If you’re buying a new car, you owe it to yourself to do three things:
- Read reviews of the vehicles you’re considering on Edmunds.com, ConsumerReports.org, Car and Driver, etc.
- Consult pricing information from Edmunds and TrueCar
- Review JD Power’s data on initial quality and long-term reliability
Since the first two items are generally well understood (most new car buying advice focuses on these), I’m going to focus on item #3: reviewing data from JD Power.
Why is JD Power Data Important?
JD Power uses the same basic approach that Consumer Reports uses to determine quality and reliability – consumer surveys. However, unlike Consumer Reports (who only surveys their subscribers, a less-than-ideal representation of the buying public), JD Power contacts random vehicle owners.
Thus, JD Power survey data tends to be the most accurate available.
Next, JD Power asks consumers to provide an accounting of the number of problems they’ve had on their vehicles…both a few months after purchasing (the initial quality survey) and after 3 years (vehicle dependability survey). Using this data, JD Power ranks both vehicle brands as well as vehicles by type.
JD Power’s approach – while not perfect – is well regarded in the industry. The people who run car companies look very closely at JD Power data, a good indication of it’s value.
How To Use JD Power Data
First, it’s important to understand what you’re looking at. Here’s their 2013 Initial Quality Survey data:
What’s shown is problems per 100 vehicles (PP100) organized from fewest problems to most. Thus:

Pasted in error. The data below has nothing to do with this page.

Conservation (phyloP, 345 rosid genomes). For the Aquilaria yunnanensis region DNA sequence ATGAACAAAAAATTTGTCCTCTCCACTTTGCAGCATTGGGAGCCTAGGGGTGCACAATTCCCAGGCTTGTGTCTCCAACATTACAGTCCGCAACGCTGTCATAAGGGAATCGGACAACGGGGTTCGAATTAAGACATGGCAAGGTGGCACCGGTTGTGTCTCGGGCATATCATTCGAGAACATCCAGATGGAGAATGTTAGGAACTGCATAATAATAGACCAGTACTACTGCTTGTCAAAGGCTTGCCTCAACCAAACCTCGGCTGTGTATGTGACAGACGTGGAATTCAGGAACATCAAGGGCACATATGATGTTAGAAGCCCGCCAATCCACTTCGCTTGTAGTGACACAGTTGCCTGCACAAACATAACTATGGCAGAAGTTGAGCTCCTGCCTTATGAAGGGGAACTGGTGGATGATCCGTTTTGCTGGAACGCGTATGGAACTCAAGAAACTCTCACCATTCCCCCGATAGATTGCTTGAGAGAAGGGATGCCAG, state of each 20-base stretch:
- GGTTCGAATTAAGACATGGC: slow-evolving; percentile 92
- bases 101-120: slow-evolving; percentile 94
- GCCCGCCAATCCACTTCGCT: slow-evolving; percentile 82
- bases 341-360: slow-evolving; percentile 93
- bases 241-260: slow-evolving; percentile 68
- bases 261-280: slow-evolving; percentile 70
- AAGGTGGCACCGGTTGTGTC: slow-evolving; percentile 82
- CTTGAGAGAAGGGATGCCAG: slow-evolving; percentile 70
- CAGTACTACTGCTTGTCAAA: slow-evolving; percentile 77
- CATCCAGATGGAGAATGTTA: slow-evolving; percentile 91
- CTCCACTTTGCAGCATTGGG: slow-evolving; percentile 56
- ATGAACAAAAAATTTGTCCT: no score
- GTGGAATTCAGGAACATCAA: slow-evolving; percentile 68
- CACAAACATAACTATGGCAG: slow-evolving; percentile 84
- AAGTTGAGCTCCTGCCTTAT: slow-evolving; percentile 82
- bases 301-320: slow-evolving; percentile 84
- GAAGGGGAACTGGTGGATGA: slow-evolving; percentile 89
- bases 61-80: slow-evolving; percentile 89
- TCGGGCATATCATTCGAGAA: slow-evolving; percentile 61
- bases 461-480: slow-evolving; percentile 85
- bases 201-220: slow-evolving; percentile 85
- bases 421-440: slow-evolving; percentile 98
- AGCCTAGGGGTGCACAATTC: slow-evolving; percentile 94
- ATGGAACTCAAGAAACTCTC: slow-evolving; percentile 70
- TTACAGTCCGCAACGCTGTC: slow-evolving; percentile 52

- The brands listed at the top of the chart (GMC, Porsche, Lexus, Infiniti, and on down the list) offered the best initial quality for the survey period (2013).
- Additionally, it’s a good idea to see what the industry average PP100 was (113 for 2013) so that you can gauge whether or not a particular brand’s quality is above or below average.
Finally, when you’re looking at JD Power quality data, you want to make sure you look at a few year’s worth of info. I’ve pulled together the last 5 years of initial quality data and dependability data below:
Initial Quality Surveys
- 2009 JD Power Initial Quality Survey
- 2010 JD Power Initial Quality Survey
- 2011 JD Power Initial Quality Survey
- 2012 JD Power Initial Quality Survey
- 2013 JD Power Initial Quality Survey
- 2009 U.S. Vehicle Dependability Study
- 2010 U.S. Vehicle Dependability Study
- 2011 U.S. Vehicle Dependability Study
- 2012 U.S. Vehicle Dependability Study
- 2013 U.S. Vehicle Dependability Study
If you take a few minutes to look at each of these links, you’ll learn a lot about brand quality…some brands, like Chrysler, Land Rover, and Volkswagen consistently come in below average. Other brands – like Honda, Toyota, Lexus, and Buick – consistently come in above average.
Good luck in your next purchase!